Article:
White Cloudy Pool For Over A Week
(North Augusta, SC)
I've had white, cloudy water for just over a week. This has never happened in 10 years of maintaining this pool.
I shocked Thursday and added 32 ounces of 60% algaecide 2 hours later. NO change, probably a bit more cloudy. Pump has run non-stop. Water test results from Mon June 27:
calcium hardness 23
saturation index -1.27
The pool store is recommending I had half a bottle of flocculent, run pump 2 hours then shut off and let sit overnight, vacuum several times next morning. I'm skeptical. Suggest solutions. Your help greatly appreciated.
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Thanks for the question and complement Wayne
Your chlorine and pH are fine, so don't touch those. Chlorine is a bit high but will come down because of the sun and heat. The question didn't mention the kind of pool you have, whether an inground or above ground, or if has a vinyl liner. The reason is for the calcium.
It seems a bit low, but if you do have a vinyl liner, don't worry about it too much. Plaster pools need the calcium to be between 150 - 250ppm or else you'll get pitting or scaling.
It's the alkalinity (TA/total alkalinity) and CYA we need to deal with. The TA could be part of the problem for your cloudy water. The TA needs to be 80 - 100ppm. 120ppm is fine, but not any higher, and the CYA between 30 - 50ppm.
You can use sodium bicarb. (baking soda) to bring the TA up. Do this with the pump motor off. You can go to these links to learn how to do that. They have charts for your size pool:
You can also go to the Q&A page in the alkalinity category for lots more information about other people having the same issues:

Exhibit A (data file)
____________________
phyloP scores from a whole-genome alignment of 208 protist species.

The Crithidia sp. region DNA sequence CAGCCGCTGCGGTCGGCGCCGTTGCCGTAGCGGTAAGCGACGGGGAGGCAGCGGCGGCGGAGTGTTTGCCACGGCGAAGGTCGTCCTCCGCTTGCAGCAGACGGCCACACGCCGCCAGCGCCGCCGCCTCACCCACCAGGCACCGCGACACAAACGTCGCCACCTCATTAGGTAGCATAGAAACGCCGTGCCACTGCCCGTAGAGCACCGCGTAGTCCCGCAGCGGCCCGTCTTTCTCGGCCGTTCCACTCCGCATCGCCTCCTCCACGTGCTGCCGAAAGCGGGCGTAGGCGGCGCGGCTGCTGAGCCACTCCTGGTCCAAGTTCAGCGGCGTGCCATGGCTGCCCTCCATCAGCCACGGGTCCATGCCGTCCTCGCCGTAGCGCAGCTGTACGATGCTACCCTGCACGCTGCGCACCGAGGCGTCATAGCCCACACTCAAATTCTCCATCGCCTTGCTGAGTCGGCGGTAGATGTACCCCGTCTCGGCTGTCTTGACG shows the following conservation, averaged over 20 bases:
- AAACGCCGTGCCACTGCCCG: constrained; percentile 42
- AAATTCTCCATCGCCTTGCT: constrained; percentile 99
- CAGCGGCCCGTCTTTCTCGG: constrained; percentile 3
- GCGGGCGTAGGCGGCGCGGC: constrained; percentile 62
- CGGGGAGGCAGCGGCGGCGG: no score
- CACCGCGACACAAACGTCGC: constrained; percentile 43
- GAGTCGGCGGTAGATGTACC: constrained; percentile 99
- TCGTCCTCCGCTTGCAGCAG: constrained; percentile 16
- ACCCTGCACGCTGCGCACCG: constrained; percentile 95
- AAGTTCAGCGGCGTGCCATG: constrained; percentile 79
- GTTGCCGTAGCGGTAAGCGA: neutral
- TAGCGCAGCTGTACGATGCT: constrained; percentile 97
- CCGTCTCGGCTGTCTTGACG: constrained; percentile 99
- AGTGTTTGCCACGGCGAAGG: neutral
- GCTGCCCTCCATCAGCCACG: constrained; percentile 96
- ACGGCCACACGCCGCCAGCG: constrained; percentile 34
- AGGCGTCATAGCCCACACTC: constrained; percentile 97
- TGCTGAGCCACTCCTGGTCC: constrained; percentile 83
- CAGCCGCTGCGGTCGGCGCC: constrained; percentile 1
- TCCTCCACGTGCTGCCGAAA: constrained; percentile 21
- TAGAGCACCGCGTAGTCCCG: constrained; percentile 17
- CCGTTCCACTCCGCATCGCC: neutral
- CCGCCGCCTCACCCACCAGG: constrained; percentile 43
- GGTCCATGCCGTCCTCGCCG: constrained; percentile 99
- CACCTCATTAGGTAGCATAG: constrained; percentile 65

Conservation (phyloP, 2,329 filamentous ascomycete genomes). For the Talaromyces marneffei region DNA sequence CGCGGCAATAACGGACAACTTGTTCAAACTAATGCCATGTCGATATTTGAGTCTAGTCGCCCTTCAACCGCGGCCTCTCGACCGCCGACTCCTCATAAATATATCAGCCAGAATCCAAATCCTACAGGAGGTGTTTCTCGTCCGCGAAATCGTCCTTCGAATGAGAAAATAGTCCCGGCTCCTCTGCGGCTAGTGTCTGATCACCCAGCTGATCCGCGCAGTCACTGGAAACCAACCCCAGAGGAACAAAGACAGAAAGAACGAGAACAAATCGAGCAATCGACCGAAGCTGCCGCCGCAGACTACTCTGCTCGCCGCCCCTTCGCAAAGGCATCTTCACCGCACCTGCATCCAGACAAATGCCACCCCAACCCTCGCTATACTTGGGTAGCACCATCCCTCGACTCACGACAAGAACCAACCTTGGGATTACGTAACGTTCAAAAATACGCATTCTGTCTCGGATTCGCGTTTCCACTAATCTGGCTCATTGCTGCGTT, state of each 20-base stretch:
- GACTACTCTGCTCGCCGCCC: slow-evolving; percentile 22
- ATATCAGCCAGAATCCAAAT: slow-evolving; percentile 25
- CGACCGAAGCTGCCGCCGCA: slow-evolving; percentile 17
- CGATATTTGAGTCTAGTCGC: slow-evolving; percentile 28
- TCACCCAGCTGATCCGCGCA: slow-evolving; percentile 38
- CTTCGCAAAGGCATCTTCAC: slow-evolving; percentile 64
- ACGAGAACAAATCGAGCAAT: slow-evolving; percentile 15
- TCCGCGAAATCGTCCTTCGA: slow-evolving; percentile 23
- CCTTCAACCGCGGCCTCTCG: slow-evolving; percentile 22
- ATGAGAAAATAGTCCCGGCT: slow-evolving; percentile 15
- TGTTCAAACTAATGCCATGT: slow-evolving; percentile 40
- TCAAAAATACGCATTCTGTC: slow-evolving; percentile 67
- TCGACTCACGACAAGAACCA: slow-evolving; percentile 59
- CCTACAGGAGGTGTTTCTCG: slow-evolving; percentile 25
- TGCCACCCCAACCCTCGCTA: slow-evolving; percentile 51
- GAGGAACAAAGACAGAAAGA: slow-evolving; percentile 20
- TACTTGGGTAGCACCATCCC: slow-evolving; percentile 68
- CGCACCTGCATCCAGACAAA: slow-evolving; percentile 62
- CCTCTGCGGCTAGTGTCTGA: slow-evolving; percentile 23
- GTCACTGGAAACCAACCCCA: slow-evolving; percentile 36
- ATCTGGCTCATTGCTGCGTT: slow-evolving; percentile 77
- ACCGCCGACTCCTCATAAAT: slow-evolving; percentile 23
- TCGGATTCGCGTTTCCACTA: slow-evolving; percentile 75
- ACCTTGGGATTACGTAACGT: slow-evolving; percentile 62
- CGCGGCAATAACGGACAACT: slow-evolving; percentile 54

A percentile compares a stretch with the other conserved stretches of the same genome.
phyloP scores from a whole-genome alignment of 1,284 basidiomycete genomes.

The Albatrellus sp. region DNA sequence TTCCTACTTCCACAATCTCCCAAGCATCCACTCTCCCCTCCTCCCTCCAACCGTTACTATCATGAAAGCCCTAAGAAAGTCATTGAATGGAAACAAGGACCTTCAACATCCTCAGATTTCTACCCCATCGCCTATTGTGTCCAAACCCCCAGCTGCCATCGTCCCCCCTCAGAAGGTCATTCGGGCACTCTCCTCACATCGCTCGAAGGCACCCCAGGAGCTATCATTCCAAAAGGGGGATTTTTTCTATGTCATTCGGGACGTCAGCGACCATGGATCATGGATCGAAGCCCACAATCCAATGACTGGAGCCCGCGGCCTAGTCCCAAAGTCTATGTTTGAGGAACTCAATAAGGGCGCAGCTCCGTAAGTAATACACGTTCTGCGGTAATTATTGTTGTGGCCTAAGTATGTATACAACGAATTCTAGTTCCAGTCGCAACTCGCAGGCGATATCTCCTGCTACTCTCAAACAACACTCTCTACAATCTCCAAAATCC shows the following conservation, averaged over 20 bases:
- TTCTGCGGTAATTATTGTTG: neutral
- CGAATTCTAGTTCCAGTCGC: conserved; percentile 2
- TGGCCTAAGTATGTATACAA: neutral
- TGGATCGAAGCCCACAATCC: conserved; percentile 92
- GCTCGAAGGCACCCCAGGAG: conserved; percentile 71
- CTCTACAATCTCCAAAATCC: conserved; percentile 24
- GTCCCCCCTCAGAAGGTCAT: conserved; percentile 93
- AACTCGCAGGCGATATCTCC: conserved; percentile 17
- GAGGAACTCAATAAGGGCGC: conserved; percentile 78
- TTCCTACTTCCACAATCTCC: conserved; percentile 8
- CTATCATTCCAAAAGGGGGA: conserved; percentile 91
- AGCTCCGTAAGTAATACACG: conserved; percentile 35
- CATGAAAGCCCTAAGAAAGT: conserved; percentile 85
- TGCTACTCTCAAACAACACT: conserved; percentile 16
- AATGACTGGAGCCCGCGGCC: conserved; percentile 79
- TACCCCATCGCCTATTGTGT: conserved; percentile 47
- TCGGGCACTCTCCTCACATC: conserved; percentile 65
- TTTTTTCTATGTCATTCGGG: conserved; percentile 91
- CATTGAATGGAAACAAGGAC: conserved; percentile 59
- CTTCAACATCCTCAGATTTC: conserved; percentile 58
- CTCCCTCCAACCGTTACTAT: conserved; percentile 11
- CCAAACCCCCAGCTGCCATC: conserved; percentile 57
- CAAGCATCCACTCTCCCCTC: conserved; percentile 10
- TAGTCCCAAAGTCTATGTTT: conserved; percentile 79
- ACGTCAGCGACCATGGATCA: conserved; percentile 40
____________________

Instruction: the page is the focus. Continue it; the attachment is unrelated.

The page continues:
Swimming Pool Questions and Answers
You'll want to raise the TA in a few application, not all at once. Make the adjustment in the evening then test in the morning. Allow for one full turnover of the water before test. This is where many pool owners fall
short. They adjust, then test an hour or two later. The chemical, regardless of what it is, needs to go through the entire system.
If it doesn't you may hit a spot that hasn't gotten anything yet and you'll get a false reading. Then you'll make another adjustment.
You've just overdosed the pool and now have another problem. Floccs are really over stated. It doesn't address why the pool is cloudy in the first place. The next one is how to you save money and help balance your pool with items from the grocery store.
You can use a PolyQuat 60 algaecide, but if your chlorine is 6.3 you don't need it. The chlorine kills the algae. If you keep that level between 1.5 - 3.5ppm, you won't get any algae and an algaecide won't be necessary.
There are a couple of exceptions on when to use an algaecide, but that's for another time. The CYA is just a bit low so you can use granular Dichlor to raise it. For every 10ppm of chlorine with Dichlor, you'll raise the CYA by 9ppm.
Be careful with this because constant use of Dichlor will cause your CYA go keep going up and the only way to reduce it is to do a partial drain and refill. Use Trichlor tabs for weekly maintenance of CYA. For every 10ppm chlorine added with Trichlor, it will raise the CYA 6ppm. Using the saturation wheel from my DPD K-2006 kit, I estimated that your saturation index is about -1.5, which is right near what you have. That's assuming your water temp. is about 80 degrees.
If you get the alkalinity to 100ppm, calcium to 200ppm, and water temp. at 80 degrees, you should have an SI level of about -0.2. This is in line where you should be. Anywhere between -0.5 through + 0.5 is good. Keep filtering 24/7. If you have hard water be sure your using liquid chlorine, not granular.
This is for weekly maintenance. Still use Dichlor to get the CYA in range then switch to liquid. You can go here for cloudy pool water:
Cloudy Pool Water
Hope this helps and let me know how it turns out for you.
Have a great Summer